Spotlight: Simon Rattle on Film; Karita Mattila Drops Out of a New Opera; Carlo Bergonzi Visits China

Classic Arts News   Spotlight: Simon Rattle on Film; Karita Mattila Drops Out of a New Opera; Carlo Bergonzi Visits China
What the stars are up to onstage and off.

A documentary about conductor Simon Rattle's efforts to bring music to disaffected teenagers is a surprise hit in Germany, where it has been raking in awards. Rhythm Is It! looks at Rattle's first educational program in Berlin, which he began in early 2003, shortly after taking the helm of the Berlin Philharmonic. Filmmakers Thomas Grube and Enrique Sšnchez Lansch (a former opera singer), set out to chronicle the early days of Rattle's tenure with the Philharmonic, but they quickly decided that the real story was his groundbreaking educational efforts, which revealed a lot about the direction Rattle would take with the venerable orchestra.

In the film, Rattle, the Philharmonic and British choreographer Royston Muldoon create a production of Stravinsky's The Rite of Spring with 250 teenagers, most of whom are encountering classical music for the first time. The film chronicles months of rehearsals in a former bus depot on the outskirts of Berlin, focusing in particular on the struggles of three youngsters, including an orphaned refugee from war-torn Nigeria. "Everybody who witnessed the premiere of the dance was deeply moved by the experience and many of them—including myself—had tears in their eyes when we saw the energy and honesty as well as the unbelievable brilliance and discipline of the young dancers," Rattle says in an interview published on the film's web site.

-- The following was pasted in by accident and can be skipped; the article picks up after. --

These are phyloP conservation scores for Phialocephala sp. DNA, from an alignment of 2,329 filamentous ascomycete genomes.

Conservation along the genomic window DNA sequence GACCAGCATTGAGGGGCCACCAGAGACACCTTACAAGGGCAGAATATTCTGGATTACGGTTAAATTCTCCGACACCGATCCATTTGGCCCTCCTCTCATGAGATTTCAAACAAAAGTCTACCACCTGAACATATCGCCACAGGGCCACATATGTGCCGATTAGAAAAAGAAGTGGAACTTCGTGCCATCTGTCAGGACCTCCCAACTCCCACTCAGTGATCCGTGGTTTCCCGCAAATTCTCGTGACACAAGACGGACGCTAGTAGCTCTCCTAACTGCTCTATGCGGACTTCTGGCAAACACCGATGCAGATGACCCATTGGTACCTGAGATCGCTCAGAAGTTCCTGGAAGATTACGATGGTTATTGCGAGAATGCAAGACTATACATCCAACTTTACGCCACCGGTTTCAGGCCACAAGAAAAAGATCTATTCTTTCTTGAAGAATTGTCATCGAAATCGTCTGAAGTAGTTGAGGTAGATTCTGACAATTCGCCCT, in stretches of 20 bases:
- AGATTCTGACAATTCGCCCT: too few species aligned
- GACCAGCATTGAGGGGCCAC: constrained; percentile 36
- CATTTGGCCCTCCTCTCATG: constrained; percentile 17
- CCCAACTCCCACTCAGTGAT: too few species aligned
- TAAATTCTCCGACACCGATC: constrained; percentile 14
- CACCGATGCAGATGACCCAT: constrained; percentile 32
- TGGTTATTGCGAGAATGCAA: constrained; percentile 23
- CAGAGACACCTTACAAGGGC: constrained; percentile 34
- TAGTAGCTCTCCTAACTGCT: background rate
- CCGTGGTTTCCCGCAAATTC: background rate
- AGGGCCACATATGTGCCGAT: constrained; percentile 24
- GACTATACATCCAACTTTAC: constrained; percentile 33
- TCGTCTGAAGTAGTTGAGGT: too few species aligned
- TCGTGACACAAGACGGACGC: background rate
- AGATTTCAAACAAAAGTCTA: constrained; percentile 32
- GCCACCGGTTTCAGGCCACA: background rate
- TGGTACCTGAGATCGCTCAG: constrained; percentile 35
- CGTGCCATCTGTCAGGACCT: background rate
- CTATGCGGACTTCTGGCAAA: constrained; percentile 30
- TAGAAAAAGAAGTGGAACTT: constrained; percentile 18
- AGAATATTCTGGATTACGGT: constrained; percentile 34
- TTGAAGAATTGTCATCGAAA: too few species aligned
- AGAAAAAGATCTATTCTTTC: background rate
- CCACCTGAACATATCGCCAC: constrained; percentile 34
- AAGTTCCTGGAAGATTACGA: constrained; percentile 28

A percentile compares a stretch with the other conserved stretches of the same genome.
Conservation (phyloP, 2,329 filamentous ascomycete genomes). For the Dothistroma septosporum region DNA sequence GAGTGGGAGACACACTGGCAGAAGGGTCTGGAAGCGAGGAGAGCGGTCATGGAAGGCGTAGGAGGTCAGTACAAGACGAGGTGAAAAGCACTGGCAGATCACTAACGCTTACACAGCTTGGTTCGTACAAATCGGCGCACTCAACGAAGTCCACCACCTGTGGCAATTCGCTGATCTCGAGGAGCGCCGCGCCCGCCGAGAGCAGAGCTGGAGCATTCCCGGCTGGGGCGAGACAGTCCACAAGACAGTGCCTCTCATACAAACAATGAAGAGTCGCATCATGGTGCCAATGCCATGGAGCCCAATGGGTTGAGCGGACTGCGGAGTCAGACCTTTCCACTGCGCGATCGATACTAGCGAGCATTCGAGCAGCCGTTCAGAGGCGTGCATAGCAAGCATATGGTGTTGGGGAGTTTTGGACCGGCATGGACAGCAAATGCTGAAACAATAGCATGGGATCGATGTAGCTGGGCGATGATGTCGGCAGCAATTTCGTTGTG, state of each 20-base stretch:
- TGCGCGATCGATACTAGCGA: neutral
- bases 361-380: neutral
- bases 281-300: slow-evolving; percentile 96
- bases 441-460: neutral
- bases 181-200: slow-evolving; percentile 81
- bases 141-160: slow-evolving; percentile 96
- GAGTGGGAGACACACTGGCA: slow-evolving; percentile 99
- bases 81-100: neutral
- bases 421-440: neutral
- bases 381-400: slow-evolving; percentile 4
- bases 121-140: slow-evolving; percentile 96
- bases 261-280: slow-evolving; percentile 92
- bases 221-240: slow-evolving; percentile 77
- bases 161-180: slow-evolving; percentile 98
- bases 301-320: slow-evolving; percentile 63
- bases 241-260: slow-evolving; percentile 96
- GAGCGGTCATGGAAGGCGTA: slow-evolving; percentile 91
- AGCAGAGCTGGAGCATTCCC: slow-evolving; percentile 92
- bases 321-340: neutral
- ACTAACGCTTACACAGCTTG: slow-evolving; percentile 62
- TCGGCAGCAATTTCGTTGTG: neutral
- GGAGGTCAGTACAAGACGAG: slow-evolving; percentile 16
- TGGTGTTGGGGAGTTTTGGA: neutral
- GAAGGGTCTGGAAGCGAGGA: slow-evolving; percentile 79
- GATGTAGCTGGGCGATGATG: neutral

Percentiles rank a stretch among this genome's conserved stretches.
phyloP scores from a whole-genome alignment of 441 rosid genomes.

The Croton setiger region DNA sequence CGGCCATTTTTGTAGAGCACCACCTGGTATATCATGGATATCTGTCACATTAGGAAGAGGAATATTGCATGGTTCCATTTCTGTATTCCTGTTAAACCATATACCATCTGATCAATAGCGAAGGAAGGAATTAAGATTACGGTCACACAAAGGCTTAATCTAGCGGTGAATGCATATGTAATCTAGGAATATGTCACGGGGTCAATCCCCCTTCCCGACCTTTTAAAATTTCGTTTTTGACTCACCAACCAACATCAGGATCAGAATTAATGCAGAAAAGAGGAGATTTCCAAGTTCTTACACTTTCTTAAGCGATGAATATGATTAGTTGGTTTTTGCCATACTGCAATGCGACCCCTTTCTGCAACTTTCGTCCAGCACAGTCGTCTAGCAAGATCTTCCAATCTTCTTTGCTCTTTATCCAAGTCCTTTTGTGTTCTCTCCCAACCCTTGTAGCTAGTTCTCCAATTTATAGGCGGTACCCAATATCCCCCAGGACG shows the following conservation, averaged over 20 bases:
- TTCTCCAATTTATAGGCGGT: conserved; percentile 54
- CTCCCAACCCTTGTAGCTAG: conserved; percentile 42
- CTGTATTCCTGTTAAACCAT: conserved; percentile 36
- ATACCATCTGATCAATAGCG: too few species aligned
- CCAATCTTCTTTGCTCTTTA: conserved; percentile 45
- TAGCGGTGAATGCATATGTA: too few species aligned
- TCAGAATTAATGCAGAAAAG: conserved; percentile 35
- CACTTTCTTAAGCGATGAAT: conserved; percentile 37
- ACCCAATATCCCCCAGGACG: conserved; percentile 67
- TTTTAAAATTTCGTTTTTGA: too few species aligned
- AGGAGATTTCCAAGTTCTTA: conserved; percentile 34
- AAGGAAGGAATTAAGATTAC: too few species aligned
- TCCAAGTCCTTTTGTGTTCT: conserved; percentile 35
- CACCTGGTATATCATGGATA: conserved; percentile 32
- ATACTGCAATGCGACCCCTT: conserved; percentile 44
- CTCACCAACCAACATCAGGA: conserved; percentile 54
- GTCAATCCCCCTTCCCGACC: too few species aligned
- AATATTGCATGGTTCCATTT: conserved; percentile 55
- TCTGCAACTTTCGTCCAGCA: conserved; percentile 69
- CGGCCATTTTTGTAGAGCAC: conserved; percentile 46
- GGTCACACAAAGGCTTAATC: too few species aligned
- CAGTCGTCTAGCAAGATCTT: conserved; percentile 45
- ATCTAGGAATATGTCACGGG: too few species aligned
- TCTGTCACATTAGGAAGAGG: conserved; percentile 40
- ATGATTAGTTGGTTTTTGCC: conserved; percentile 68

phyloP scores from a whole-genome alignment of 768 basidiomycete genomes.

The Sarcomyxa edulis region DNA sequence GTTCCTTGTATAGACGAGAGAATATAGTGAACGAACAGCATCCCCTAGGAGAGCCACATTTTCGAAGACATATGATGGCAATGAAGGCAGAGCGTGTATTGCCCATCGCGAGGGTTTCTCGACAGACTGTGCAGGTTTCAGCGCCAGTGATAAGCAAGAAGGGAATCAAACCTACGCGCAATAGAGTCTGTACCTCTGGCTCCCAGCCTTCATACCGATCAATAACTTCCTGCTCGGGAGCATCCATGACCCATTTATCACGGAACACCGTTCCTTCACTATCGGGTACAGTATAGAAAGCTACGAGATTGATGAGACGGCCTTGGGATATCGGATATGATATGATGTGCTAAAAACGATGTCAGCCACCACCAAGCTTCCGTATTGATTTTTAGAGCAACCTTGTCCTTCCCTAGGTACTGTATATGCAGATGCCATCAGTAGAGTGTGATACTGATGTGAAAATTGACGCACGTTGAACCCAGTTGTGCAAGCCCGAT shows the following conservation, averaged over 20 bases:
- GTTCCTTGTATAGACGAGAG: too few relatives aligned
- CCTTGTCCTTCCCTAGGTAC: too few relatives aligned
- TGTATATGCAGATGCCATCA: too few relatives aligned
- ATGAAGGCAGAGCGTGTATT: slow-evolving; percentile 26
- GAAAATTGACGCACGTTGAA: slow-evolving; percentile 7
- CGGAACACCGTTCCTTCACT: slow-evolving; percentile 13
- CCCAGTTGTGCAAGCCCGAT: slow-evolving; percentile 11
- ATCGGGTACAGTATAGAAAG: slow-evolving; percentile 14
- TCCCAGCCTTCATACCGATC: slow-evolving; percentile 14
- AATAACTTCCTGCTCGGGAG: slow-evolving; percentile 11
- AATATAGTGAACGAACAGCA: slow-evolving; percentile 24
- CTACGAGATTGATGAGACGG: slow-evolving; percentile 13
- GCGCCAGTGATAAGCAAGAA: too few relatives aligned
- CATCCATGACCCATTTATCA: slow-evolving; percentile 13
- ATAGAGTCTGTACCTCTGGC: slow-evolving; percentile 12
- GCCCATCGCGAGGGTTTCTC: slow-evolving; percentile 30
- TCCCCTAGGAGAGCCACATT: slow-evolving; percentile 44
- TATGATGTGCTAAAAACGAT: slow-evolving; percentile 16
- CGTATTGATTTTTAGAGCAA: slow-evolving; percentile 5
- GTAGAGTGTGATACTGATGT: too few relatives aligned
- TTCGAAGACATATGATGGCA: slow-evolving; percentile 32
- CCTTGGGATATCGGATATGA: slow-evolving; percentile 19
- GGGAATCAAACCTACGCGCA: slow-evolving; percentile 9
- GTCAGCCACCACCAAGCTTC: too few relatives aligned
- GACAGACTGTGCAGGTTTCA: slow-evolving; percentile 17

Rhythm Is It! won two German Film Awards in July and has earned numerous other honors in recent months. It has been an audience favorite at film festivals in Europe and the United States over the past couple of years and a deal is reportedly in the works to distribute it in theaters in Britain. Rattle, meanwhile, has continued his educational efforts, which he considers central to building new audiences for the Berlin Philharmonic and for music in general. Among Rattle's recent projects was another ballet performed with teenagers, Ravel's Daphnis and Chloe.